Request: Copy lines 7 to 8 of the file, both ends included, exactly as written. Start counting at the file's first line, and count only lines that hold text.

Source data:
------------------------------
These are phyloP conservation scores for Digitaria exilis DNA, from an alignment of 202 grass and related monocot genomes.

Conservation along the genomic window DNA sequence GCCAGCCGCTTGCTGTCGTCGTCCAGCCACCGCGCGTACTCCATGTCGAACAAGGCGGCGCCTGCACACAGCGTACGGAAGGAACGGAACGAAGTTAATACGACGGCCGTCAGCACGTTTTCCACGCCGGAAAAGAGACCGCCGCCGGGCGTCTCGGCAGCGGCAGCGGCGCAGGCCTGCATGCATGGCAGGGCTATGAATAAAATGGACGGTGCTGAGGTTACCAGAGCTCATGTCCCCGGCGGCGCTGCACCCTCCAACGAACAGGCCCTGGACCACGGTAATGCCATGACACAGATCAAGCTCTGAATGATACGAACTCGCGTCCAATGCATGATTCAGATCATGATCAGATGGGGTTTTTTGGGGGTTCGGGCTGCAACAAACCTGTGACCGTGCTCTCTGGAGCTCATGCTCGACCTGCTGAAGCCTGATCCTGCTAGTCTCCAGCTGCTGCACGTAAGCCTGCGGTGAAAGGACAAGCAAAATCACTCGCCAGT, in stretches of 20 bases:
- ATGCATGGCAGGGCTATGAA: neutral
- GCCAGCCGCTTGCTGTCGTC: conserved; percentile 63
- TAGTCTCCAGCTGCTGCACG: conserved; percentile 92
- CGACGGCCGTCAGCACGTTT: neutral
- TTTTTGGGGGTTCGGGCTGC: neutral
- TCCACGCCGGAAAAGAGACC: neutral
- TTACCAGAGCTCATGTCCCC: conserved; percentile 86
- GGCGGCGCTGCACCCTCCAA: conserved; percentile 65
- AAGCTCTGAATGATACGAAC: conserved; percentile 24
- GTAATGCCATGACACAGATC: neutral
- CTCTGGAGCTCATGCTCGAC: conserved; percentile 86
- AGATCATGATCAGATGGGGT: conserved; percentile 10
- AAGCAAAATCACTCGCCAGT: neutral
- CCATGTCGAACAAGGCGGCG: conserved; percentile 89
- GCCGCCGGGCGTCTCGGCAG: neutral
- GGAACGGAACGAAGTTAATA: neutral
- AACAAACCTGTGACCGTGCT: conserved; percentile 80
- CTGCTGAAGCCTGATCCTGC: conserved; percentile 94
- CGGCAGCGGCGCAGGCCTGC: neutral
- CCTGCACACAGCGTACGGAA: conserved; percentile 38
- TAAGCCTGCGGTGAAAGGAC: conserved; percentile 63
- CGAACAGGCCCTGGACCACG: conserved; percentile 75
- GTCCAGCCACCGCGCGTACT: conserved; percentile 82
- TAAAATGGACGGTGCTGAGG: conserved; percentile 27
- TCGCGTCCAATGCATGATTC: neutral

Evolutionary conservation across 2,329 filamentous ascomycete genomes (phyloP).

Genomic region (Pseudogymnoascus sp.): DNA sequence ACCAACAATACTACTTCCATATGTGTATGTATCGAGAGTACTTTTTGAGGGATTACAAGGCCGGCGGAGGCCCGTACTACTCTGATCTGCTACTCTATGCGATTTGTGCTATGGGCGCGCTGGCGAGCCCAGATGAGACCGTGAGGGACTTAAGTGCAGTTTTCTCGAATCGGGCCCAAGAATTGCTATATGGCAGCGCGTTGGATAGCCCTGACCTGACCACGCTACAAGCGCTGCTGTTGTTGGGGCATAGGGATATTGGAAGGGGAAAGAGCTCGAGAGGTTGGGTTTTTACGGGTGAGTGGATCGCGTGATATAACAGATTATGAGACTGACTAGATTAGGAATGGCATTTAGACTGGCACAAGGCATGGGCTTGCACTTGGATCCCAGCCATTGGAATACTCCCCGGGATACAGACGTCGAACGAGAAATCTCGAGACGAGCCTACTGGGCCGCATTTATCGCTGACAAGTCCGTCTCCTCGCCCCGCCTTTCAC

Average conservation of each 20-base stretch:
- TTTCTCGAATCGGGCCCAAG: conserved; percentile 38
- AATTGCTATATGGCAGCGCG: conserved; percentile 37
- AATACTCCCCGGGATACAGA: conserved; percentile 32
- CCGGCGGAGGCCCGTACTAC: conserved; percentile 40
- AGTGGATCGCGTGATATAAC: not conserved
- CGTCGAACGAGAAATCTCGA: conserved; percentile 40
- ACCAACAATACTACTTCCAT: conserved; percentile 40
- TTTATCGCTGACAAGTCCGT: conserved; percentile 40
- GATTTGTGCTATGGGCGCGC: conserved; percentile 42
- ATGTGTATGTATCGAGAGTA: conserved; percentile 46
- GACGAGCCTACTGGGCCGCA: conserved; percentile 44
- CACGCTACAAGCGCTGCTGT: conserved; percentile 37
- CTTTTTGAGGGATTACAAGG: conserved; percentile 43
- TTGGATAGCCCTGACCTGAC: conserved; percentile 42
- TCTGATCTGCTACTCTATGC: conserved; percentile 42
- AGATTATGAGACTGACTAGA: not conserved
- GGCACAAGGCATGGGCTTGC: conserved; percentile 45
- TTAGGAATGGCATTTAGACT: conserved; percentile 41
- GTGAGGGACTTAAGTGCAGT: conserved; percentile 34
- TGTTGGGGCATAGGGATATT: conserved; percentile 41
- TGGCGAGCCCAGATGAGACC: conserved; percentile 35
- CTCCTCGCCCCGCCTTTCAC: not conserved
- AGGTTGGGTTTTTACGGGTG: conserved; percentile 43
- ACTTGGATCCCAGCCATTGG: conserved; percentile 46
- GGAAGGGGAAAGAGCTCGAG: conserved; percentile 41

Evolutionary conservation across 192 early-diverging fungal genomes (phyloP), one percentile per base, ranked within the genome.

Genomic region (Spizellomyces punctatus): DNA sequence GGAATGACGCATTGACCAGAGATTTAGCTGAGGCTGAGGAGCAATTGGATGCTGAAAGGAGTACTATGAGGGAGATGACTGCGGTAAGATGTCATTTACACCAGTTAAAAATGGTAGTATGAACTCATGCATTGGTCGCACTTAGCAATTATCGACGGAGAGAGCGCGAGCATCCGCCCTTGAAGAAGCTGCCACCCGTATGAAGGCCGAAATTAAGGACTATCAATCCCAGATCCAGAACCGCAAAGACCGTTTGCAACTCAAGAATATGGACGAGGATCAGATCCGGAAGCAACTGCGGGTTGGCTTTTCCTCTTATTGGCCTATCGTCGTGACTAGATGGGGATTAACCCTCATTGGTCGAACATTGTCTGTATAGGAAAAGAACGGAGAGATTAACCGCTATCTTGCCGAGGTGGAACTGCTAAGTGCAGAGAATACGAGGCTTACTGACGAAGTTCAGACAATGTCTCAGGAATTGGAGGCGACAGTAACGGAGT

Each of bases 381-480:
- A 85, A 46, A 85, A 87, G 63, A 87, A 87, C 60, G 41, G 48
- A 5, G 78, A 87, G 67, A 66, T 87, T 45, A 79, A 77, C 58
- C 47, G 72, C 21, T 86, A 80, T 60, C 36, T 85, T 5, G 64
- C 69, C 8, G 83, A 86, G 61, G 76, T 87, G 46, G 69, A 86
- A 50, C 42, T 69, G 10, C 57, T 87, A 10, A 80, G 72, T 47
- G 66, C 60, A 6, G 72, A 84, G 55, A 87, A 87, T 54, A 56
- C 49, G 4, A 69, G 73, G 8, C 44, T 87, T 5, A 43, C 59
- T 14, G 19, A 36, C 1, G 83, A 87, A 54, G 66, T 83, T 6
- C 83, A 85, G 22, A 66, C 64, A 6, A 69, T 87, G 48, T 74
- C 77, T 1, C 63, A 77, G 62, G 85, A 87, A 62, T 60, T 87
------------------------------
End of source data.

- TTTTTGGGGGTTCGGGCTGC: neutral
- TCCACGCCGGAAAAGAGACC: neutral